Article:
Strategic Balanced Scorecard
The Strategic Balanced Scorecard is direct approach to business planning, including goals, objectives and key results (OKRs), key performance indicators (KPIs), and Critical Success Factors (CSFs)..
- How to create a Strategic Balanced Scorecard
- Improve the destination statement
- Plan your Objectives and Key Results (OKRs)
- List your Critical Success Factors (CSFs)
- Create your Key Performance Indicators (KPIs)
- Brainstorm Initiatives and Experiments
- Group the work
- Why use a Strategic Balanced Scorecard?
- For more information
The Strategic Balanced Scorecard is direct approach to business planning, including goals, objectives and key results (OKRs), key success factors (KSFs), and key performance indicators (KPIs).
This scorecard is much like a third-generation balanced scorecard. We use some changes that help our teams with our kinds of projects. Adjust as you like for your own goals.
How to create a Strategic Balanced Scorecard
Imagine a Strategic Destination Statement:
Describe what the organisation is likely to look like at an agreed future date.
In many cases this builds on existing plans, documents, vision statements, mission statements, and team knowledge.
In practice it is rare to find a pre-existing document that offers the necessary destination clarity and certainty.
Consider the organization's strategic themes, competitive advantages, and major initiatives.
Improve the destination statement
Improve the destination statement by describing it via four perspectives.
- Examples: sales, income, earnings, profit, margins, economic value, shareholder returns, stewardship, dividends, etc.
- Examples: how we wish to be perceived by customers, partners, vendors, regulators, job seekers, the general public, etc.
- Examples: company processes, business practices, cycle time, company rules and regulations, productivity, efficiency, throughput, etc.
- Examples: what needs to happen for all of the above to be sustained and developed in terms of growth, people, processes, products, perceptions, controls, governance, etc.
Plan your Objectives and Key Results (OKRs)
Describe what needs to be done and achieved in order for the organization to reach its destination.
Cover each strategic perspective: financial, external, internal, learning.
Cover business objectives and operational objectives.
See our Objective and Key Result README
Use systems thinking to identify cause-and-effect relationships among objectives.
- Systems thinking helps ensure the objectives are mutually supportive and represent the combined thinking of the team’s high-level perception of the business model.
List your Critical Success Factors (CSFs)
Describe the actions that teams and individuals must do to reach the objectives and key results.
Who will do what, when, and how?
Cover how to change people, processes, tools, controls, and strategy.
Aim for high-level factors.
- There is more value in a short list of the top success factors than in an exhaustive task list that covers every tiny detail.
Create your Key Performance Indicators (KPIs)
Create suitable indicators for your objectives and key results.
Construct the metrics to support management’s ability to monitor the organisation’s progress towards achievement of its goals.
See our Key Performance Indicator README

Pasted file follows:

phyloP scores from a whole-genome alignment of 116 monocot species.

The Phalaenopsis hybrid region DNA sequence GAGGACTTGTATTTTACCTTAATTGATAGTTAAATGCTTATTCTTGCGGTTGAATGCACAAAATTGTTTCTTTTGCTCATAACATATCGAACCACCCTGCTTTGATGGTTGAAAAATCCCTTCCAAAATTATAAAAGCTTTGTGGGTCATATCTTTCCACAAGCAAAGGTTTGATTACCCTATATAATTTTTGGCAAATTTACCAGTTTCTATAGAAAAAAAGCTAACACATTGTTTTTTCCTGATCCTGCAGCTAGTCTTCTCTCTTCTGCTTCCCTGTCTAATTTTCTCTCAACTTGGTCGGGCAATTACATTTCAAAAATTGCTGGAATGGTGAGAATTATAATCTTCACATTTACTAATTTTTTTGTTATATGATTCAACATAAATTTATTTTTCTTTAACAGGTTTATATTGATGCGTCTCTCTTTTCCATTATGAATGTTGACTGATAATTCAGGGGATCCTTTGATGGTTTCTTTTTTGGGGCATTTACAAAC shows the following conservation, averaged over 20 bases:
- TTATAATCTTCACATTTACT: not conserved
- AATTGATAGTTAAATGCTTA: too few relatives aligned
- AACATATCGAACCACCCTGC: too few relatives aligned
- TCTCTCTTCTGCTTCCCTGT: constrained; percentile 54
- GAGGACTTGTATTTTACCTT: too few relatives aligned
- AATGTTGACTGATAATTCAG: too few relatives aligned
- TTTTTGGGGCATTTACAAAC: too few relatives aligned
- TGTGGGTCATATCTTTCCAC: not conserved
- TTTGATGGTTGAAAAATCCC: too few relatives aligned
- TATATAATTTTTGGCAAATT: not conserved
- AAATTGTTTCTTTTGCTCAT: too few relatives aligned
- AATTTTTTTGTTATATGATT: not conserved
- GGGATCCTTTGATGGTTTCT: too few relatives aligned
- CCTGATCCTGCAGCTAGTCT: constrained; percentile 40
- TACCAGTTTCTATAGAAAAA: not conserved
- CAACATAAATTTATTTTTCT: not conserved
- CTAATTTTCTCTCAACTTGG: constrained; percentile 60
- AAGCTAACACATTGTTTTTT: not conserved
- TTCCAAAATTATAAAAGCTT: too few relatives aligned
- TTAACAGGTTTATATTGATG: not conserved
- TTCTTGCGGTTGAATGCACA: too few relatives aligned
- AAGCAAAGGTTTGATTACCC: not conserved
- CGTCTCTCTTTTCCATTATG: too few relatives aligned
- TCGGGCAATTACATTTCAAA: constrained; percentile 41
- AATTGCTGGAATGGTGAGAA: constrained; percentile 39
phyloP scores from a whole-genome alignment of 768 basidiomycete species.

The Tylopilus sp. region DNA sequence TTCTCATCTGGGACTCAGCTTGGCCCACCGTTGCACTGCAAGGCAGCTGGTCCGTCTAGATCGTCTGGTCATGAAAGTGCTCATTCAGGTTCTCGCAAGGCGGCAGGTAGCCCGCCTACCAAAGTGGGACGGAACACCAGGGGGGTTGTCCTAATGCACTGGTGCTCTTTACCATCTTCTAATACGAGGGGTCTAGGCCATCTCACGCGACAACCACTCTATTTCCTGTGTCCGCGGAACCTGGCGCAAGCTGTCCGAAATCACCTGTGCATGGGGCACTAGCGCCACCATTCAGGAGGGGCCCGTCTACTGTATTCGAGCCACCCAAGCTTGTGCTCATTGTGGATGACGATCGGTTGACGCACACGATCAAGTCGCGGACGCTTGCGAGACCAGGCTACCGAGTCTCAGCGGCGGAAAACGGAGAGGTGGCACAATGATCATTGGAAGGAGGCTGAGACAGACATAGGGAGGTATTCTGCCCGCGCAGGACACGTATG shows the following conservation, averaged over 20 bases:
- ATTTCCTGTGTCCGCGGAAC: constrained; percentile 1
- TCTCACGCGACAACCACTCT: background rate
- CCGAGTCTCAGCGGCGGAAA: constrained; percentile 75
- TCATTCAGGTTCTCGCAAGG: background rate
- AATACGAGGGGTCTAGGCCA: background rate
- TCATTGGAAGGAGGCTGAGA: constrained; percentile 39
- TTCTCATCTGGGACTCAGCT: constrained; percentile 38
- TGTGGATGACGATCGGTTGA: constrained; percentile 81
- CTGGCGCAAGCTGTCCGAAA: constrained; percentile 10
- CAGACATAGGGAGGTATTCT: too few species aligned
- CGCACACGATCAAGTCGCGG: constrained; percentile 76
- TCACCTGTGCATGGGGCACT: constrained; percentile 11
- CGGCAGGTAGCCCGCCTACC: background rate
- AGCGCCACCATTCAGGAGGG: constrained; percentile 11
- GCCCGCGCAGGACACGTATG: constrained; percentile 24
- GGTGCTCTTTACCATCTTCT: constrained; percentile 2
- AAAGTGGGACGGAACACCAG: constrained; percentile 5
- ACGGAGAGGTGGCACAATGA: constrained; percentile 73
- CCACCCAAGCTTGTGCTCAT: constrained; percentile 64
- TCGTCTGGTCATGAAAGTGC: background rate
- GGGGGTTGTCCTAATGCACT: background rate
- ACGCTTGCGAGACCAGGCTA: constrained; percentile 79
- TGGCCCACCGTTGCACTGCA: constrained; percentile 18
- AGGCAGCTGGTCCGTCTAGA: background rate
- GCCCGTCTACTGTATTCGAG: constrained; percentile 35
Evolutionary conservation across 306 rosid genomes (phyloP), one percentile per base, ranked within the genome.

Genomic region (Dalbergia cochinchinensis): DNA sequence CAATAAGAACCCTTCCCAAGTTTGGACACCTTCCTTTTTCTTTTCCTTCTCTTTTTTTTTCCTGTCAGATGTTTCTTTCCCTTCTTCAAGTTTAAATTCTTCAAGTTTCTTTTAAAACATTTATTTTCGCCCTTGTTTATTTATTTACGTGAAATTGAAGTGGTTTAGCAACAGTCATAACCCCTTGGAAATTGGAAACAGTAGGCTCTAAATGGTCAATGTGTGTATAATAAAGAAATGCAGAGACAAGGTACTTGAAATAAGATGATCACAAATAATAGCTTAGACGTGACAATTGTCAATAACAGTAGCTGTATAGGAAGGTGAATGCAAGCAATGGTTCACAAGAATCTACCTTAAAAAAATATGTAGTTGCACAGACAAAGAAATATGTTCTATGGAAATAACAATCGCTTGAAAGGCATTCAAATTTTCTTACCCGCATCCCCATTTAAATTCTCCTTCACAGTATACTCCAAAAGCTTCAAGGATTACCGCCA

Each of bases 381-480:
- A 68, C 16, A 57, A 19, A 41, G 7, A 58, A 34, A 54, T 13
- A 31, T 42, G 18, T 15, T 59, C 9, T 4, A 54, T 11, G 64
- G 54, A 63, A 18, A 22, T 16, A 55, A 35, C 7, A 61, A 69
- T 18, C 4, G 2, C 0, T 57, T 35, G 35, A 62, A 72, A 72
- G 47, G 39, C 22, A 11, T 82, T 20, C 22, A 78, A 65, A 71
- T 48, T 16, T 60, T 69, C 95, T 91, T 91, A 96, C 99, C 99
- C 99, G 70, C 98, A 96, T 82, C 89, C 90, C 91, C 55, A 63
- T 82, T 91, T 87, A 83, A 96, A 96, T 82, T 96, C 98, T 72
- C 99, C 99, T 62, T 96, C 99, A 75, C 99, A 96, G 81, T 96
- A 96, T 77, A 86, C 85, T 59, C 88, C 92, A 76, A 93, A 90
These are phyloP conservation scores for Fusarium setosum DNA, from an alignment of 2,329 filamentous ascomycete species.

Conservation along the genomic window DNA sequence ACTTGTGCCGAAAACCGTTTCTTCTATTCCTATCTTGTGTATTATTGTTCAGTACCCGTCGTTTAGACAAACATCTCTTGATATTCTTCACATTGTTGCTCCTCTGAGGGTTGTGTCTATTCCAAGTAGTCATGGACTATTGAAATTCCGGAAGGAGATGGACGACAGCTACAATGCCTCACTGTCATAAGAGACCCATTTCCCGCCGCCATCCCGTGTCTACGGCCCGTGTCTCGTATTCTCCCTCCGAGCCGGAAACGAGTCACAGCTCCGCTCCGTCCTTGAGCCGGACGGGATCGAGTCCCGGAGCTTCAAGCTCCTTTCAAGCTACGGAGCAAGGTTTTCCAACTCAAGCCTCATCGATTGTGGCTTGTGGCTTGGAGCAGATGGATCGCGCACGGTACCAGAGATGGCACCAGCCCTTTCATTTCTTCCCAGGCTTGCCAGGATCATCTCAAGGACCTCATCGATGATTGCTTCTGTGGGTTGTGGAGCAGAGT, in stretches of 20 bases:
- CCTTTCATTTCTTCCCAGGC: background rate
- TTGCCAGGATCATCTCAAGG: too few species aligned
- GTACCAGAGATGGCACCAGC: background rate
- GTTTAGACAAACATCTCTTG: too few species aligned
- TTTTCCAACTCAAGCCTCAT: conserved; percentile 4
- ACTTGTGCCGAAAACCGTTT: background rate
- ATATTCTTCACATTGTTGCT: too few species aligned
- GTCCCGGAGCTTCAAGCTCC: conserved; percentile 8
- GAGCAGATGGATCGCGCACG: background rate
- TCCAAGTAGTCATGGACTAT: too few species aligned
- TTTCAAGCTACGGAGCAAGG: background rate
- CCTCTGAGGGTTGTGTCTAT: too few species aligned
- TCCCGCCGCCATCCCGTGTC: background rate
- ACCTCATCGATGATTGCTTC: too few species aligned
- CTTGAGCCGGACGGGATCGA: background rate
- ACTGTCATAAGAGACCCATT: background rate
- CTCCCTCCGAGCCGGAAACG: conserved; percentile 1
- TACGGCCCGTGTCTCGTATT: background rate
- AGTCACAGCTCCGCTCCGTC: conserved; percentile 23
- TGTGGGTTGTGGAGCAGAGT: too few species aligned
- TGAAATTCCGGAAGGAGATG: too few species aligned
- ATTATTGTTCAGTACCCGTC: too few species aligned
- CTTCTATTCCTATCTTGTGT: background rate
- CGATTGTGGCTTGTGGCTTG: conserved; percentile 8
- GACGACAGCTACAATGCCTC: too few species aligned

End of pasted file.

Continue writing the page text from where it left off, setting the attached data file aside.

Aim for high-level roll-up indicators.
- There is more value in a short list of the top measurements than in an exhaustive list of that covers every tiny detail.
Brainstorm Initiatives and Experiments
Initiatives are special projects where work is well-understood.
Experiments are special projects where work involves testing hypotheses, validating learning, and generating new knowledge.
- Initiatives and experiements are mapped to strategic objectives, in order to give an indication of the projects and actions that are needed in order to realize the objectives.
Use systems thinking to identify cause-and-effect relationships among initiatives.
For example, what do we need to do to achieve the results we expect?
Use SMART goal setting, including a finite start date and end date.
Group the work
Group the work into projects, programs, and portfolios.
Projects that are related can be grouped into a "program". Typically a program is time-limited, not ongoing.
Projects and programs that are unrelated can be grouped into a "portfolio". Typically a portfolio is ongoing, not time-limited.
Why use a Strategic Balanced Scorecard?
Transform an organization's strategic plan into active work.
Clarify vision and direction for the four major stakeholder areas.
Guide business planners to come up with objectives and key results (OKRs) and key performance indicators (KPIs).
Enable more effective teamwork.
Clearly connect strategy formulation to tactical implementation.
Facilitate articulation, communication, and socialization of strategy,objectives, and performance.
Monitor organization performance compared with strategic goals.
Provide a balanced view of the organzation's vision, values, performance, and results.
Provide feedback loops for internal processes and external outcomes, in order to continuously improve strategic performance and results.
NASA recommends these reasons:
- Align a balanced set of performance metrics with business strategy and vision
- Provide management and work teams with the information necessary and sufficient to meet their objectives and goals
- Create “line-of-sight” at lower levels of the organization
- Foster and support process continuous improvement initiatives